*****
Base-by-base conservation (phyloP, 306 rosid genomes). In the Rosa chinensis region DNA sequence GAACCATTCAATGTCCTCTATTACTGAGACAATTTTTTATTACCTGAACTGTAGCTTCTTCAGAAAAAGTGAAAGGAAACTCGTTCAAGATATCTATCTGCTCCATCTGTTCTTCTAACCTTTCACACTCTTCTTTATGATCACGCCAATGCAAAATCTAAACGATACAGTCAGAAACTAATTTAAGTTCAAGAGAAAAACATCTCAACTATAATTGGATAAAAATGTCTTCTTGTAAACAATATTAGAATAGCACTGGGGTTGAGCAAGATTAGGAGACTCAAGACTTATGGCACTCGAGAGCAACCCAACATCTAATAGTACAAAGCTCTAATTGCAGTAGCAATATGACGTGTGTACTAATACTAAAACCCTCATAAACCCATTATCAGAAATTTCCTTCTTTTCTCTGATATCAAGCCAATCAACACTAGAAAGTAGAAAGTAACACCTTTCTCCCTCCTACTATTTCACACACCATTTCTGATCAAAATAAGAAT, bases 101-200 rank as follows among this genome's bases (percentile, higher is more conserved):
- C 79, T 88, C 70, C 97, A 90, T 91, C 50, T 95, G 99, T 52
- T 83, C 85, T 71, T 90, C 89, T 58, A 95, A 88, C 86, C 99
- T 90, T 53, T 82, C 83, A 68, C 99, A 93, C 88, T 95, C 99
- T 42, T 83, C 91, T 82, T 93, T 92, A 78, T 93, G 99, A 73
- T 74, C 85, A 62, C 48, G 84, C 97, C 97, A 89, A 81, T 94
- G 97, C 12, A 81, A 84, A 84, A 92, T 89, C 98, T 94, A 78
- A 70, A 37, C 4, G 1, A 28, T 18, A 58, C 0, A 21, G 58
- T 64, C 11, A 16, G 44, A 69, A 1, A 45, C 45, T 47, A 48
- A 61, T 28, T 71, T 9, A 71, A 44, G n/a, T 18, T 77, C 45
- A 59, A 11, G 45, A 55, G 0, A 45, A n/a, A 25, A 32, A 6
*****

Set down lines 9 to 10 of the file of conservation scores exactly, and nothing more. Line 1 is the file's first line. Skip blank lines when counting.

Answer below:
- T 64, C 11, A 16, G 44, A 69, A 1, A 45, C 45, T 47, A 48
- A 61, T 28, T 71, T 9, A 71, A 44, G n/a, T 18, T 77, C 45